The importance of happiness in the workplace
Do you still feel paying more will ensure more productive employees? Well, it’s time to revisit this age old myth. A study by University of Warwick found that happier employees are 12% more productive while unhappy employees are 10% less productive. They found that human happiness has a huge positive effect on productivity.
Employee happiness is a crucial ingredient for organizational success. Organizations which adopted this mindset and make efforts to enhance the happiness of their employees in the workplace are reaping the benefits.
Take a look at these few statistics that prove this claim.
· Companies with happy employees outperform competition by 20%
· Happy employees are 12% more productive
· Happy salespeople produce 37% greater sales
· Employees who report being happy at work take 10X fewer sick days than unhappy employees
· The stock prices of “Fortune’s 100 Best Companies to Work for” rose 14% per year from 1998 to 2005, while companies not on the list only reported a 6% increase.
Happiness in the workplace – what does it actually mean?
Workplace happiness is not just about smiling faces, friendly gestures and cracking jokes with co-workers and supervisors.
It is about the need to know that one matters and that one has an impact in the bigger picture. It is about the need to know that one is making progress. It is about looking at the positives in negative situations.
This sounds easy but the truth is most employees don’t feel happy at work because they don’t feel valued at all.
According to Shawn Achor, the author of Happiness Advantage and a positive psychology expert, “happiness is the joy we feel striving for our potential”. While job security and financial stability are important for job satisfaction but people to need to feel they are continually growing and moving forward to remain engaged and productive.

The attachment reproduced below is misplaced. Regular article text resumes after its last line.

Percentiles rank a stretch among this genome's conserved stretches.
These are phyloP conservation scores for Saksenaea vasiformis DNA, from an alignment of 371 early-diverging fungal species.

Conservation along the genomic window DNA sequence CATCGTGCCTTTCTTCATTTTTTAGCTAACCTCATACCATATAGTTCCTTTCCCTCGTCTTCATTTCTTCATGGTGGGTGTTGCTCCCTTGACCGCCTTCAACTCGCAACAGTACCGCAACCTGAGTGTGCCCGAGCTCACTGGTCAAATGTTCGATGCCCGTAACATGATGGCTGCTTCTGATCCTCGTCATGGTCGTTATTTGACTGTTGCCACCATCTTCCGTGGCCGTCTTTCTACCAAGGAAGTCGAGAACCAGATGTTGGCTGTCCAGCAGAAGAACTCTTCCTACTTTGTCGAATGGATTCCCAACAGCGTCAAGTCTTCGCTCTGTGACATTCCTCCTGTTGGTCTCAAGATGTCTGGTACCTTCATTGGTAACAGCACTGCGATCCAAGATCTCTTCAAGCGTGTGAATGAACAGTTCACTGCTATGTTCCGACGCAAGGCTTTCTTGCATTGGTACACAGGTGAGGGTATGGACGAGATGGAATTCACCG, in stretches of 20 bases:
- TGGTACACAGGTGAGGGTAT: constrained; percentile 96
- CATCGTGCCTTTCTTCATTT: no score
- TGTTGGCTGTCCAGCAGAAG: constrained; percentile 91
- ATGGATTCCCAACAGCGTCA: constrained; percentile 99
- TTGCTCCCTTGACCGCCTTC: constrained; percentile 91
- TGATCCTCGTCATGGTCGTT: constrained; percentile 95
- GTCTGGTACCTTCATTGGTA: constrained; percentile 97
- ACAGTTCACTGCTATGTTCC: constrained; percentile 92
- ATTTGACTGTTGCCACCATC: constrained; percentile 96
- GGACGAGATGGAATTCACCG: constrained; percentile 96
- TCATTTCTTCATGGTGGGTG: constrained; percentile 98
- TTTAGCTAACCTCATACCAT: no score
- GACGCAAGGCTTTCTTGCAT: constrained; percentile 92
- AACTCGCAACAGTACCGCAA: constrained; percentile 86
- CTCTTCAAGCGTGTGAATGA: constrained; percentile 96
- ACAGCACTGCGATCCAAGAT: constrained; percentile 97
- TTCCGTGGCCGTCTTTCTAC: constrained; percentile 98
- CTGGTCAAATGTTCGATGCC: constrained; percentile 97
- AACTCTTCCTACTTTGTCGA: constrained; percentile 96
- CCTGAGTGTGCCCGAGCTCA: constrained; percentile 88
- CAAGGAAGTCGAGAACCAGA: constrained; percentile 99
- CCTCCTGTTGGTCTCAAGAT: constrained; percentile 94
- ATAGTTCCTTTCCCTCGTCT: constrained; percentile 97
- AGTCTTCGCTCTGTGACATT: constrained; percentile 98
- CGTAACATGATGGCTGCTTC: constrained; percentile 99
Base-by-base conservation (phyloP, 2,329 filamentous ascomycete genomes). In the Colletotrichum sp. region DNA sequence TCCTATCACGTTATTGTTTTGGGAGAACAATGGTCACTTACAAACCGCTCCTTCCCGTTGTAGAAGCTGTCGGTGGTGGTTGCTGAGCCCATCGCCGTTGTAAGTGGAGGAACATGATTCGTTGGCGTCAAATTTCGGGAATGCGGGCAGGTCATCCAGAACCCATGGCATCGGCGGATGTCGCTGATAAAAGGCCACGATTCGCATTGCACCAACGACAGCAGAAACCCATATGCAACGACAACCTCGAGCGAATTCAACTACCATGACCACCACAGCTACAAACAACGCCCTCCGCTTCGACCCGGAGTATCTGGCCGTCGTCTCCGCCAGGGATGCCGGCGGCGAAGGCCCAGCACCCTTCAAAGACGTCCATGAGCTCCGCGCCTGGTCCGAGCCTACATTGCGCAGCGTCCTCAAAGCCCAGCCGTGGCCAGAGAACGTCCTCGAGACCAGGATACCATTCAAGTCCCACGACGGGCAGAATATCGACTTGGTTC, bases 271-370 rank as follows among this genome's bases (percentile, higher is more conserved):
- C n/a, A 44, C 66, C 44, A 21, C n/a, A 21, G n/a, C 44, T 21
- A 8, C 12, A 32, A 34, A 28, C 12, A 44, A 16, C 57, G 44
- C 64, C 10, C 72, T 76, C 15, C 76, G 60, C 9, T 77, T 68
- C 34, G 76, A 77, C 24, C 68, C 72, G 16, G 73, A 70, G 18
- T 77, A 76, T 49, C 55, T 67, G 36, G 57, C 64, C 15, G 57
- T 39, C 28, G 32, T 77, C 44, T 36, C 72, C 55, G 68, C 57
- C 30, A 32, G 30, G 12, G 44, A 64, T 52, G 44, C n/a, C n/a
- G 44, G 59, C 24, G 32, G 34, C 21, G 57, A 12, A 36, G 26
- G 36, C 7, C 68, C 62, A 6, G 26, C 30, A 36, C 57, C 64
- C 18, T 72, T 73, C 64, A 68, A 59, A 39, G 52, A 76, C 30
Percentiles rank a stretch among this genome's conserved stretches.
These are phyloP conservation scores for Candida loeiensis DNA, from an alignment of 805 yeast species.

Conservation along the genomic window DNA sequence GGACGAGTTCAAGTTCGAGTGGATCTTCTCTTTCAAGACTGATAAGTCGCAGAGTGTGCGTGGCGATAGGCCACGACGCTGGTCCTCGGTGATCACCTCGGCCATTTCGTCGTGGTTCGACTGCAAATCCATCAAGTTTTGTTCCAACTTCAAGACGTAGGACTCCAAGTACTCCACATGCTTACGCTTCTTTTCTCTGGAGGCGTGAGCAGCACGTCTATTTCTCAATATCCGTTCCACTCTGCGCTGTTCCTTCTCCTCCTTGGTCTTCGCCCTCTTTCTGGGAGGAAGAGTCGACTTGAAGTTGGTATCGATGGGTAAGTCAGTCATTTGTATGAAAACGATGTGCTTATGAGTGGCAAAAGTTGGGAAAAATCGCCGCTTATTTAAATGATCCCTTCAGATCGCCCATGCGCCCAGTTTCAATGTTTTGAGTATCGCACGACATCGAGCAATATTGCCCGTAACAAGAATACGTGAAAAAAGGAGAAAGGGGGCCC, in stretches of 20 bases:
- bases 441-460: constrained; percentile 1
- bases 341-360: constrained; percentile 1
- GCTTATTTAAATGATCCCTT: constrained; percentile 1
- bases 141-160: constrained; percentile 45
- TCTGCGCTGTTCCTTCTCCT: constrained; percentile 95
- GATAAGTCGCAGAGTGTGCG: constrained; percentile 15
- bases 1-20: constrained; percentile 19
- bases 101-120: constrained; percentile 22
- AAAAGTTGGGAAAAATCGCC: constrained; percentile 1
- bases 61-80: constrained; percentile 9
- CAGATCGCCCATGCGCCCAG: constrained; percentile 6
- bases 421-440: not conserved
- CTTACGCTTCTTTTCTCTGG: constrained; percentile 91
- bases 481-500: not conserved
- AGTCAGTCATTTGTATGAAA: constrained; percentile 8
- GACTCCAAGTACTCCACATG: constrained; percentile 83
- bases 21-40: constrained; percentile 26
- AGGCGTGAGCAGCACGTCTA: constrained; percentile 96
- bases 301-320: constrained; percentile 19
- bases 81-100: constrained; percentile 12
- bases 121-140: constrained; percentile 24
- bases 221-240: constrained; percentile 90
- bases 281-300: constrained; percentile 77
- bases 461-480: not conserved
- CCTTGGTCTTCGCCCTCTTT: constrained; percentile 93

Shawn Achor argues that when people are feeling happy and positive, their brain works much better. At those times, they tend to be more creative, better at solving problems and are more effective collaborators with their peers.
Thus, the reward for organization is definite – happier employees, higher productivity, more collaboration, enhanced efficiency and creativity, thus greater profits.
How to get started?
Most leaders want to build happier workplaces but they fail in doing so because they aren’t sure where to begin and how to go about achieving this. Some redesign the workplaces to make the walls colourful and others start by putting fridges with free snacks. These are all superficial and unauthentic ways of building high-performing work culture based on happiness.
Begin by making a commitment to employee’s wellbeing, placing more value on individual learning and development, empowering staff to take ownership for their career growth, allowing downtime for reflection and fun, understanding the real motivators and building them in the system.
The onus of happiness lies not just with the management but also with the individual employees. Training in happiness at work and life is a great way to help your employees learn about simple practical ways like meditation, helping others, showing gratitude etc.
The efforts from both management and individuals go a long in boosting the happiness at work.
Happiness at work is not a fad; it’s a trend that’s here to stay.
Having the right HR software to manage your HR functions is critical in managing your staff hapiness. Why not consider this tool for your business?